Writing

Life can become hectic during the holiday season and finding the time to write can often be difficult. Writing opportunities are easily lost among the celebrations and chaos that is Christmas. Inspiration can also fade throughout this time of year, last years projects may have come to an end and the majority of writing is spent focused on ‘holiday themed’ pieces. Holiday writing can be fun, creative and profitable, but it can quickly become mundane. (Hence the fact that Christmas is only one day out of the entire year. The novelty of the holiday wears off…quickly!)So to ease off the holiday writing blues and get the New Year off to a good start, I have compiled a list of interesting “holiday-free” writing prompts that are guaranteed to get your creative juices flowing and keep your pen on the page.

Interesting “Holiday-Free” Writing Prompts

  • Next time you are out in public pay close attention to the people around you, (shopping malls at this time of year have one benefit, tons of people, which means tons of inspiration.) choose a stranger and take a moment to study them. After you have created a mental image head home and hit the writing desk. Center a story solely around your chosen target, consider such things as appearance, body language and mannerisms. What do these things tell you about this person, who they are, what they are doing, where they are going, etc. This is a tried and true prompt that you have probably seen, read or used at some point in the past, it is a reliable way to get your creative mind working and can be an excellent source for practicing detail oriented writing. I often create small stories in my head as I run my errands, taking one stranger from each store I visit and creating a life for them in my mind. This simple act has been the foundation for a great number of stories I have written in the past, and has inspired works that would otherwise have never been created.
  • Finish the sentence, “I knew right away that…”
  • Describe an emotion, such as, fear, love or anger in as much detail as possible. Consider all of your senses in your writing and add as much detail as possible without sounding factual or rambling on.
  • Take your favorite song lyrics, or a portion of them, and turn them into a story. Be sure your story is complete with well-rounded characters, conflict, resolution and dialogue.
  • Create a character in your mind, or choose one you have already created in the past, and describe the following things from their point of view; a crowded room, an empty hallway, their home, their job, their partner, their life and their favorite thing to do. Be sure you involve all of the five senses and add descriptive details. This is a great way to build on characters and get to know them on a more personal level, while practicing detailed writing.
  • Consider the thing you hate the most, your biggest pet-peeve. Now, build a character that likes that thing which you despise. This is a great way to train your mind to see things from a different perspective and find the positive in every situation.
  • Describe the homes of the three following people; a teacher, a gangster and a crooked lawyer.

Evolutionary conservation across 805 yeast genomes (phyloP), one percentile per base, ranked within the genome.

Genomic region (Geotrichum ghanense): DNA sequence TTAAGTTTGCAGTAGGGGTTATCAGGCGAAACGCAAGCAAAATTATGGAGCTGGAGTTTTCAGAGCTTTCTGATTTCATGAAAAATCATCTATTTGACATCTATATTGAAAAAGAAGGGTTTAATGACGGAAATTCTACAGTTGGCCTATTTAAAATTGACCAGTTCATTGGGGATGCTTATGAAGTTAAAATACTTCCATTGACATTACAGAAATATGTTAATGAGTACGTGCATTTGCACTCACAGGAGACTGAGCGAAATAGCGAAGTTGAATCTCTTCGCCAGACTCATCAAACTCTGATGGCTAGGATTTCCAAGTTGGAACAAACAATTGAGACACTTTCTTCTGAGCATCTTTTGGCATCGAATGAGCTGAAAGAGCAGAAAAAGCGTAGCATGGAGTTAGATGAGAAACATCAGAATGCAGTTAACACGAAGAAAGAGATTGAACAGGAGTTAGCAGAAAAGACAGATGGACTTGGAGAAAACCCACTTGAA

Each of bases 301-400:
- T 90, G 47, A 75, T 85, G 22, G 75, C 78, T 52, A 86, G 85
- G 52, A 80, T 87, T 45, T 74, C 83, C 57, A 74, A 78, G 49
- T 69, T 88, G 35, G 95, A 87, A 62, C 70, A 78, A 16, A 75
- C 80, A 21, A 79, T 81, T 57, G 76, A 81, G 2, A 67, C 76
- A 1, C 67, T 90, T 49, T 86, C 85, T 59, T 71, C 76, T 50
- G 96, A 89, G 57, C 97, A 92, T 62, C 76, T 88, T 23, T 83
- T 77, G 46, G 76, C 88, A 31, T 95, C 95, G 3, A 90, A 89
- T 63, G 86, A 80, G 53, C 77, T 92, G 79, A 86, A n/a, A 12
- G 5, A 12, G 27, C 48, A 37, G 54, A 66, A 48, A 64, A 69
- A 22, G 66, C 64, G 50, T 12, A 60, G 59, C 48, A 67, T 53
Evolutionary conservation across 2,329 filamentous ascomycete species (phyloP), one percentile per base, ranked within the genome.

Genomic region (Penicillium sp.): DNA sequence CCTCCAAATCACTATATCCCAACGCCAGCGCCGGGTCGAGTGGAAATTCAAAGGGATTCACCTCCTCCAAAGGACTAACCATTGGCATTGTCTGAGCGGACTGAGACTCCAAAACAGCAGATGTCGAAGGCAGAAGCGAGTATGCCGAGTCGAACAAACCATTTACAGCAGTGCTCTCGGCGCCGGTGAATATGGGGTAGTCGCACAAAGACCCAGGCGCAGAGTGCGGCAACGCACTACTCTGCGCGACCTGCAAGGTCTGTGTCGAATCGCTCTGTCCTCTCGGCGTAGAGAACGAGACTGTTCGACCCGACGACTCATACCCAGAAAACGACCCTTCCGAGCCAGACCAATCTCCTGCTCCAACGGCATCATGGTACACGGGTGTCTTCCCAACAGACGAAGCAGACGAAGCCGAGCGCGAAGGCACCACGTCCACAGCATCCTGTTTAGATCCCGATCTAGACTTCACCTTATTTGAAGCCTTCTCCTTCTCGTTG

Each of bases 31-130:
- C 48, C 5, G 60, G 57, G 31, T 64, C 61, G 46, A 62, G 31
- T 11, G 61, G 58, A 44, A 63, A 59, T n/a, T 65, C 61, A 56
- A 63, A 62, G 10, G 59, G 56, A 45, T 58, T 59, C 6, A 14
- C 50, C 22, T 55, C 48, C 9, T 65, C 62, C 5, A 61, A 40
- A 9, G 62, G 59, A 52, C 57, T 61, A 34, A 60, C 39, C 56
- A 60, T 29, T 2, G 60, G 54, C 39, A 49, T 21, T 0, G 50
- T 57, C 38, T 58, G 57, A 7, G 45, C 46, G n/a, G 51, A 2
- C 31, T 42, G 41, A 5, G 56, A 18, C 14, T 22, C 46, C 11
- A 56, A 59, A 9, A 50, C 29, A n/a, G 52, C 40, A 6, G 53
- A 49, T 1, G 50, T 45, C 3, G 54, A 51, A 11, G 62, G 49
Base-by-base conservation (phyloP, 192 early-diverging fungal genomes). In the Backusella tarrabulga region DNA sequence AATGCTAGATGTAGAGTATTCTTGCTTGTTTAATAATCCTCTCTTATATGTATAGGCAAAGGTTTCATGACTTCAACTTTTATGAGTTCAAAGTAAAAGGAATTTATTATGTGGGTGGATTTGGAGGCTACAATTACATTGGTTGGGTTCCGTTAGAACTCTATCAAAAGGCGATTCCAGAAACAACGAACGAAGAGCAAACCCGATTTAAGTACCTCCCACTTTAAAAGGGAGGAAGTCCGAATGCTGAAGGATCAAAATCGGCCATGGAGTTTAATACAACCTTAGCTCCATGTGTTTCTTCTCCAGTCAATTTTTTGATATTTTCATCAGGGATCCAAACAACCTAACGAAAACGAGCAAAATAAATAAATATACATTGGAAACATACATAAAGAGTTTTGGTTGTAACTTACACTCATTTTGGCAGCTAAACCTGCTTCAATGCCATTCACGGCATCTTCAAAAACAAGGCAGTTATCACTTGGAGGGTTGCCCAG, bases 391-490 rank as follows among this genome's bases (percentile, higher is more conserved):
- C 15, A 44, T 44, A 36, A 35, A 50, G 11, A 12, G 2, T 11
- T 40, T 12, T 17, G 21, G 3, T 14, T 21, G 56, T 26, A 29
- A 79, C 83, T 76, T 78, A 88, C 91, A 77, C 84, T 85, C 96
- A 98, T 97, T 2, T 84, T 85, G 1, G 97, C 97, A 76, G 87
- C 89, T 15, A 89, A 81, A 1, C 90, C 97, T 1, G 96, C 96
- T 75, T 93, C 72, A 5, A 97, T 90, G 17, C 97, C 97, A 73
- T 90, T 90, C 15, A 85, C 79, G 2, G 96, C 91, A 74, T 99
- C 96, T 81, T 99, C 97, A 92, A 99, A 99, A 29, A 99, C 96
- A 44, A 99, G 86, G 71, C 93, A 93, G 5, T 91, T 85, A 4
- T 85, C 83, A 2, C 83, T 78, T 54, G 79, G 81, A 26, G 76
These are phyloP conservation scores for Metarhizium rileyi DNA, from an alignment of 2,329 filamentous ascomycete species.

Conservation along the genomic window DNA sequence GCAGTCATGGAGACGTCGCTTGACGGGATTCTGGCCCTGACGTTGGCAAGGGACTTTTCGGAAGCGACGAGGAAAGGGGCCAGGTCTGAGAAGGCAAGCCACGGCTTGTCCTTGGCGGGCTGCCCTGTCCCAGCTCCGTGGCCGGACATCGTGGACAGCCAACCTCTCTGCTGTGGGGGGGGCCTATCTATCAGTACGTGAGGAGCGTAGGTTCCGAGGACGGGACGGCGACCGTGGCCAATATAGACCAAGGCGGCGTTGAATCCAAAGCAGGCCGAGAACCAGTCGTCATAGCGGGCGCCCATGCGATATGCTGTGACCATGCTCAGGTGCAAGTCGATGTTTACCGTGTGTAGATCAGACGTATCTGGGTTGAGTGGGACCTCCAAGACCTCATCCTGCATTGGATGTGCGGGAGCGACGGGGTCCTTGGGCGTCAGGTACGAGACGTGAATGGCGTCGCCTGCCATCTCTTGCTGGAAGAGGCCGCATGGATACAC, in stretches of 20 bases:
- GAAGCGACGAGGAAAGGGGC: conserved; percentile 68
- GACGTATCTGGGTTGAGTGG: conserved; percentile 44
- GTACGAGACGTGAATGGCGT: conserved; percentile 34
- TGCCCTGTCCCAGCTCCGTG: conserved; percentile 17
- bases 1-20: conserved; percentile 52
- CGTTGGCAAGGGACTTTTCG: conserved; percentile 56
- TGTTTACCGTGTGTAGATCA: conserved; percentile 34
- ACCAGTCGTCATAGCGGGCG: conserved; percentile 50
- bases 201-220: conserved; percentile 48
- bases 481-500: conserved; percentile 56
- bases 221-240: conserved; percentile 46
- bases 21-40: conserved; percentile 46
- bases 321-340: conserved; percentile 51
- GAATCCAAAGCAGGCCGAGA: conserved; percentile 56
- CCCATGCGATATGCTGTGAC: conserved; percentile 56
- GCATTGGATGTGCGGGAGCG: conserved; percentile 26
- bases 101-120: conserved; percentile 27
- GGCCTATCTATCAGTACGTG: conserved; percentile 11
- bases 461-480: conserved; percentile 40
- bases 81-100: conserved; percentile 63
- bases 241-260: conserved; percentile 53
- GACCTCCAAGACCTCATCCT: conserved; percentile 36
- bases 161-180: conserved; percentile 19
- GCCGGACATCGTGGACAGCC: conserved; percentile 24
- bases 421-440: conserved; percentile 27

• Write a story in a first person point of view about Josh or Janet who has been arrested for the first time. Write the same story from the limited third person point of view of the police officer that arrested the character.
  • Visit a local Thrift Store and browse through the items in the shop. Choose an interesting piece of furniture or another item. (you don’t need to purchase the item, you can simply view it and memorize details, or take a picture if you are able) Once you have arrived home recall the item and write its story. Where did it come from? Who was the original owner? What did it do? How did it end up in the Thrift Store? Etc. Be creative and spare no details.
  • Write a paragraph describing your characters hands in as much detail as possible. Try to create an image of your characters life  using only a description of their hands.
  • Choose a word you have never seen before from the dictionary and write a piece centered around that word. Start without knowing its definition and creating your own based on what you ‘think’ the word means, then create a piece based on the true definition of the word. How far off was your assumption?
  • A great prompt for story/poetry writing from Writingforward.com is to write using post-it notes. The prompt reads as follows:  Limit yourself to a few words (for poetry) or just a line or two (for prose). On each Post-it, write a line of dialogue or some basic action (she walked toward the door). You’ll be writing in a tiny space, and that will make you choose your words more carefully, and when you’re done, you can have fun patching all the Post-its together to complete your piece. I think this is a great prompt that forces you to get creative and think about the words you are using.
  • Create an expanded profile from an ad in your local newspapers personals section using the simple details provided, or base a character on one of the entries you find there.
  • Pick up a brochure from a travel agency or a real estate guide and write a piece based on one of the destinations, images or houses. Who lives there? What are they like? What do they do? Etc. This is a great story prompt, poetry prompt or tool for character development.

Feel free to share your results from the prompts above (or a link to them) in the comments section below.
Submissions for ‘Share and Shine Sundays’ are also welcome and can be sent to: perfectlyprompted@live.ca
*Please be sure to mention if you wish to remain anonymous in the post.*

Until Next Time…

Write On!